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In 2008, Calgary artist Francis A. Willey began getting word through friends and acquaintances that his black-and-white portrait, Blindness, had been showing up in a number of places.
A friend was working on some reverse-image software and tested it using Willey’s haunting 2006 image of a blindfolded woman.
“They congratulated me for being published somewhere,” Willey says. “Another person said, ‘Oh I saw your work graffitied on a wall in London.’ Or ‘I saw it on the side of a truck in Brooklyn’ or ‘I saw it on a book cover here.’ I was like, ‘What is going on?’ I did my own reverse-image search and there was just a plethora, endless page after page after page. I was beside myself.”
He wasn’t credited or compensated for most of these replications. But the image went around the globe. It appeared as graffiti on a wall in Tehran. It became the central image on the cover of the rerelease of John Wyndham’s 1951 novel The Day of the Triffids. It’s been used on advertisements advocating mental health, on Russian hook-up sites, as the album cover of a Polish punk band and for a poster for The Eye Bank Society of Rajasthan. It has been used in countless memes, referenced in the work of other artists and even posted on Facebook in early 2013 by the late Lou Reed.
“He would just share art,” says Willey. “I commented on it, (saying) it’s originally by me. That was my comment, which is kind of lame to do but I just had to say it.”
It’s a testament to the power of the image, even if Willey admits he became negatively obsessed with the fact that it was often being used for causes or by organizations that he didn’t endorse and that he wasn’t getting compensated. On his website,Willey has a section dedicated to the image that shows dozens of examples of how and where it has been used. It’s also part of his new exhibition at Inglewood’s Collector’s Gallery of Art. Running until Nov. 26, the show is called The Art of Francis A. Willey and Manyeyescity. The latter is the name Willey uses for some aspects of his work, specifically painting and collage.
A multidisciplinary artist since the mid-1990s, Willey is also a poet and composer. But he is arguably best known in Calgary for his stunning photography work, which has included the cover for Sargeant X Comrade’s 2021 album The Elephant in the Room.
“Everyone knows me specifically for poetry and film photography, or traditional photography,” he says. “The other side, since I was a teenager, was my exploratory soul. Discovering who you are as an artist, you have to try different things. So I started all of them at the same time. Manyeyescity was my original graffiti name, kind of my disrupter name. I wouldn’t be out destroying property, but I would be creating art that would stir more of a social consciousness – public art here and there, little poetry slogans, collage work.”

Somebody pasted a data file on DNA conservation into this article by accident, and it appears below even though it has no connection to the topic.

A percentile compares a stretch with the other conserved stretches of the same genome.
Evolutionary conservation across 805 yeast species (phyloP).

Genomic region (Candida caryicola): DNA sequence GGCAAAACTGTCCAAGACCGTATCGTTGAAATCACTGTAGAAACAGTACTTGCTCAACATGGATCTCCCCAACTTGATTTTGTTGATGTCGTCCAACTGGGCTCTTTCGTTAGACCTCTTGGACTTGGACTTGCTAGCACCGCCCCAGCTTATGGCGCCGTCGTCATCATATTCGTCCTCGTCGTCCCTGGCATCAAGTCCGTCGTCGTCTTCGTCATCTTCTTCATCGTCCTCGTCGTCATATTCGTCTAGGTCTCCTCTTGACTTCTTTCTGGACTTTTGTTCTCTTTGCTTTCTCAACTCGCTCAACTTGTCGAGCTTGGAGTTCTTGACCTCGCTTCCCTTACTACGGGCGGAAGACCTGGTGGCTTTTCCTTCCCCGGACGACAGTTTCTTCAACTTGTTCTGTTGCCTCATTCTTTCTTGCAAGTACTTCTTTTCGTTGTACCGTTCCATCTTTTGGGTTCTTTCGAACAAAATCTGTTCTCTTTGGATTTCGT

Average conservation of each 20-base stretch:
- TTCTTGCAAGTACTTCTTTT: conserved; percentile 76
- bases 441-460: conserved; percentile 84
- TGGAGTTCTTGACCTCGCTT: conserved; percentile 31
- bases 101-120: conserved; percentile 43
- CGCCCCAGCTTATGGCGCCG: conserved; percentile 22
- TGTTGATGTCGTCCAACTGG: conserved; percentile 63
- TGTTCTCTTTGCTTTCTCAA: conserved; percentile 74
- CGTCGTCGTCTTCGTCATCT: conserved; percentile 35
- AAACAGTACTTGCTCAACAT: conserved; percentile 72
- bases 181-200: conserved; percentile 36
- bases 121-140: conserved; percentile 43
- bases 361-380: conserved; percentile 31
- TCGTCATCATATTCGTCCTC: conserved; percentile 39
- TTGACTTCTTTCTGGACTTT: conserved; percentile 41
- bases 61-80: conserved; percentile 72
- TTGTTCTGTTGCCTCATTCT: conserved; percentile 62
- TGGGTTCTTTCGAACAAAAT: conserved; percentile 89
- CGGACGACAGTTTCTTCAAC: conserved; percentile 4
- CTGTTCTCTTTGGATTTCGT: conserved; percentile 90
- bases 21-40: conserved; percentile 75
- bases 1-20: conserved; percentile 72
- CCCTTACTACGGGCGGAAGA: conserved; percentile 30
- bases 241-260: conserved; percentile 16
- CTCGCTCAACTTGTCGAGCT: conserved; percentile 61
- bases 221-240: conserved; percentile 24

But Willey’s photography became more in demand. That journey began when Willey was 12 and his mother gave him his first KODAK camera. Over the years, his work has appeared in Vogue and exhibits in Europe – including in The Louvre in 2015. This year, he received The Legacy of Doug and Louis Mitchell Outstanding Calgary Artist Award, presented by Mayor Jyoti Gondek as part of the 2023 Celebration of the Arts Awards.
The exhibit showcases both Willey’s photography and collage work he has done over the years, revealing an eclectic list of interests and themes including religion, mythology, and even hip-hop and general modern life.
That includes everything from the sly mixed-media collage OMG! I Forgot My Phone Charger, a frantic figure overwhelmed by chaos, which he created under the Manyeyescity moniker; to the beautiful and lyrical Red Ghost on Written Stone, a 2017 photograph of a woman cloaked in red taken at Writing-on-Stone Provincial Park.
As for Blindness, Willey says he has found a certain peace about how the image has travelled around the world. It has endured through various interpretations. The original negative was also one of the few that survived when fire destroyed Willey’s home and a good portion of his artwork in 2011.
In 2014, he was contacted by KODAK. The company was working on a documentary about artists having their work appropriated. Because of his experiences with Blindness, Willey was recommended to them. Their lawyers managed to get some of the images removed and, on rare occasions, Willey has received a bit of compensation. He is working on a book called Stealing Blindness to share his story and “help other artists protect their own intellectual property.”
But he admits he is no longer distressed by the widespread appropriation of that image.
“I got past that,” he says. “I felt it was really wonderful that it has been used so much. It’s become this marker in society and people want to express something through it and that’s the power of art. That’s how art should be used. It should used as a tool to help.”
The Art of Francis A. Willey and Manyeyescity will be on display until Nov. 26 at the Collectors’ Gallery of Art.